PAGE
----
The New-Age .45 Colt by Max prasac
Ruger’s Outstanding .45 Colt Bisley
photos by the author and Chris Magera
Handgun hunting has put the fun and the challenge back into opening day for me. Once you grow accustomed to not lugging a rifle around in the field, you feel a certain liberation and have trouble going back as a result. You can pack more than enough terminal punch in a three-pound bundle strapped to your belt, leaving your hands free for other activities. I’m not really a member of the trick-of-the-month club, but I do take all new products (including calibers) into careful consideration. There has been a bit of a boon in handgun hunting products over the last dozen years or so, but I keep going back to an old standby.
While there are many caliber options available to the prospective big game handgun hunter, I think we can all agree that the minimum is the .357 Magnum. I think the .357 Magnum is a fine cartridge – within certain limitations of use. One must carefully pick their shots, particularly if loaded with mid-weight hollow-points probably better suited to personal defense. There is a common misconception about caliber magically making up for shot placement. But, poor shot placement won’t bring you closer to success irrespective of the diameter of your bullet.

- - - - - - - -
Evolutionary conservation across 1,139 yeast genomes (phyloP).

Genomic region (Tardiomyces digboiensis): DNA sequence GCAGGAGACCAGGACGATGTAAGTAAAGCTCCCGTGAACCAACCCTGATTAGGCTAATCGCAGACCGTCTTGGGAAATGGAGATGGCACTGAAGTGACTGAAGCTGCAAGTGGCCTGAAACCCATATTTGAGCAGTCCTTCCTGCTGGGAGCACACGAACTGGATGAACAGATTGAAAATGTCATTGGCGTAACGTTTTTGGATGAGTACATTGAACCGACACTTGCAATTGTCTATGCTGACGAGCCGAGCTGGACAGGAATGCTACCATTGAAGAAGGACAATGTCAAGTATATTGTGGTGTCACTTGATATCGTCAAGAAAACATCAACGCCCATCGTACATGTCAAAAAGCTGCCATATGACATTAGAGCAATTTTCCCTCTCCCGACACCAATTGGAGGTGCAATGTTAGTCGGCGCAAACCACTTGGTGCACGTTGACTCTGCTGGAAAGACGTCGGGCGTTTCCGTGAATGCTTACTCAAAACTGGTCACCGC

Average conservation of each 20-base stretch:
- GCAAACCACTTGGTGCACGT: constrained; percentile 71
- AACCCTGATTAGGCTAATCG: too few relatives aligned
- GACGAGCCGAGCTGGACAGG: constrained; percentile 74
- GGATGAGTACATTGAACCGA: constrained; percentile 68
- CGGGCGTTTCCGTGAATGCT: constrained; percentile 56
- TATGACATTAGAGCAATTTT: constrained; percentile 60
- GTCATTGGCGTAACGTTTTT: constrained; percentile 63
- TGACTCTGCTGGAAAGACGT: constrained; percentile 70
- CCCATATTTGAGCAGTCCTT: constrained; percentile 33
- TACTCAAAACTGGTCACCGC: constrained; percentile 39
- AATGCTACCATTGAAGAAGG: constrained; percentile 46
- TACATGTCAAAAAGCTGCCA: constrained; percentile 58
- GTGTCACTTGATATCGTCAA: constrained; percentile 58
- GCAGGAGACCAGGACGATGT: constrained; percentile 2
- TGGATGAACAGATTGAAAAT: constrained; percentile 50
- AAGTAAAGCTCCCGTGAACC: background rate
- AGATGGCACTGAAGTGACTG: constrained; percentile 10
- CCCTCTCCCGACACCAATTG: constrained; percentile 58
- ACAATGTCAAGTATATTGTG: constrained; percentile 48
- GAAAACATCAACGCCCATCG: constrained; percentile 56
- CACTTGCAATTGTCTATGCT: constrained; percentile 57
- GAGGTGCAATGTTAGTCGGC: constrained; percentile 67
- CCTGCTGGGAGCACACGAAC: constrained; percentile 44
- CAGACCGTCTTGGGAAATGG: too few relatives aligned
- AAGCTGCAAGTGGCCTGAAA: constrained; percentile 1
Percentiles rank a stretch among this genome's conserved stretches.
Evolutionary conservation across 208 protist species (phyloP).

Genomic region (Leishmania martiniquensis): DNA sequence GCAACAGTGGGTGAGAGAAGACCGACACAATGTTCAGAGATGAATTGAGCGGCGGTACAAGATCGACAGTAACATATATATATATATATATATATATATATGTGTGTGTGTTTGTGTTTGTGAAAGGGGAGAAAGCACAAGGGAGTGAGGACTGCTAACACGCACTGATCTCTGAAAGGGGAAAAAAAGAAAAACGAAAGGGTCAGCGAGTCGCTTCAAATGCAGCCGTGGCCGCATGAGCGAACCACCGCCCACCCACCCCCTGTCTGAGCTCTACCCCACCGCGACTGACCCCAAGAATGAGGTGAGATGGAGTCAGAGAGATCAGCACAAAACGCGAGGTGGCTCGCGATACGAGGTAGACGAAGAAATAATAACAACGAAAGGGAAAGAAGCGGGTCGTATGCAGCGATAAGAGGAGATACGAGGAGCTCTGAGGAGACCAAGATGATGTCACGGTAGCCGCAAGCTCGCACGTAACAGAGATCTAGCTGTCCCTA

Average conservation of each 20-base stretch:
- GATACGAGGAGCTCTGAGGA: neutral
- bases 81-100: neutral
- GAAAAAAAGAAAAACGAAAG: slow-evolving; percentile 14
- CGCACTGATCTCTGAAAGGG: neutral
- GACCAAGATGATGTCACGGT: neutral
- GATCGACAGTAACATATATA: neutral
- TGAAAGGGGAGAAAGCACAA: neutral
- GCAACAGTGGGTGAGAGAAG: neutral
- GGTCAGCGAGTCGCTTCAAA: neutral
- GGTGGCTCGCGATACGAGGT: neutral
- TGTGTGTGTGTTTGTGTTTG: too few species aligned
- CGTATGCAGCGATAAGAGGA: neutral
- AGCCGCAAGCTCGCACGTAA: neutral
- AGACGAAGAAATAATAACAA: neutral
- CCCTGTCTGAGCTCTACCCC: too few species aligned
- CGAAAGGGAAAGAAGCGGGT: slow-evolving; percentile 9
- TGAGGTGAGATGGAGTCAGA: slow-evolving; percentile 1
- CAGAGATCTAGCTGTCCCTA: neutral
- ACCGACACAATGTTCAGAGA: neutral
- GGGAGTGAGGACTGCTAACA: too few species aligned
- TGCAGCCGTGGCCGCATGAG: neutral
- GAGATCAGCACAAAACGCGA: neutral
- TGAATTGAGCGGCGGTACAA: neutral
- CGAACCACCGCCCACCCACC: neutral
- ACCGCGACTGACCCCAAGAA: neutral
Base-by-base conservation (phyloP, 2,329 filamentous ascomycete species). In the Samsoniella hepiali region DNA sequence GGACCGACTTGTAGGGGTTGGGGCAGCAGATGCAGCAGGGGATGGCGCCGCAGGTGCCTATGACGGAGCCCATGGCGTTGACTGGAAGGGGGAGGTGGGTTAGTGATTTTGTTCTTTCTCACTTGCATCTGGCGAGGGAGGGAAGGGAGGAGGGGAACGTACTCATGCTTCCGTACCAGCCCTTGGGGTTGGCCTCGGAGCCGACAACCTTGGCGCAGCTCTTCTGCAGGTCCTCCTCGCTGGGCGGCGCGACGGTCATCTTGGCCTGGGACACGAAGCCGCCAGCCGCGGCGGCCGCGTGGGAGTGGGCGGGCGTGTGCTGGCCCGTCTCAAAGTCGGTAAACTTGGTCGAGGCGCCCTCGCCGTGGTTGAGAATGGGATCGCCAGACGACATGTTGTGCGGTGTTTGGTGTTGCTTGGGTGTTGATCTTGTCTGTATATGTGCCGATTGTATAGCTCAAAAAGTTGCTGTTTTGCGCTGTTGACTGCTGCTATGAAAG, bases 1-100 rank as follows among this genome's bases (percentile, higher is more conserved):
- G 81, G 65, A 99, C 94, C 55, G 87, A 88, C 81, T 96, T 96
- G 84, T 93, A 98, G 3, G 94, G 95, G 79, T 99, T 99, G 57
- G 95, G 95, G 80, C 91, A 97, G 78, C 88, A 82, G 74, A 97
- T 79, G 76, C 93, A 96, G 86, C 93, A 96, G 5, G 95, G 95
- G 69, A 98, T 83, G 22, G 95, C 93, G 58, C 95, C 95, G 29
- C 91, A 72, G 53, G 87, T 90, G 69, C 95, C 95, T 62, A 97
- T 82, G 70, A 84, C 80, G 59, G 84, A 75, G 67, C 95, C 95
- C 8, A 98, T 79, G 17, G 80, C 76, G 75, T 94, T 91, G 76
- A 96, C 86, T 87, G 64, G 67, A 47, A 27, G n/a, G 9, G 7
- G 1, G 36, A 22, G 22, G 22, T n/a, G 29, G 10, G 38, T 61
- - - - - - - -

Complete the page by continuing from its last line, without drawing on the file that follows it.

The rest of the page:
The core of handgun hunting – actually all hunting, is shot placement. If you do your part with a properly loaded .357 Magnum, you will undoubtedly fill your freezer with venison. I harbor no ill will towards the first cartridge to bear the moniker Magnum, but, I’m a worst case scenario kind of guy. I don’t know if it is a side effect of being a Marine, but I have always planned and prepared for the waste hitting the fan. A large part of that mental state is the game of “what if.” “What if” the trophy buck of a lifetime presents himself to this lucky hunter and the only shot available is the southern end of the northbound animal? “What if” I encounter a big ole nasty boar, equipped with big teeth and a two-inch gristle plate? “What if” a bear decides that I will make a splendid meal (hey, don’t laugh, I wasn’t half bad in my younger days)? Well, in the game of what if, I like to err on the side of the worst case scenario. Granted, I have hunted with handguns from the diminutive .357 Magnum all the way up to .500 Maximum, but I am not suggesting that one needs a half-inch diameter bullet to get the job done – or the debilitating recoil that comes with the truly big calibers. That said, I am not a bare minimum kind of a guy either. There is a price you pay when demanding usable power in a 3-lb firearm and that is recoil. There is simply no way around it, but it doesn’t have to be so heavy that the shooter fears touching it off. But, I like having the option of taking raking shots on game, knowing my bullet will traverse the length of the whole animal and still reach and most importantly destroy the vitals, leaving a large wound channel in its wake. That’s why I like the .45 Colt so much – not the .45 Colt of your great, great grandfather, but the modern iteration. Granted the .45 Colt even in its Wild West black powder form was no slouch. Loaded to potential – and I am not talking about .454 Casull levels, the .45 Colt will not leave you wanting or needing more.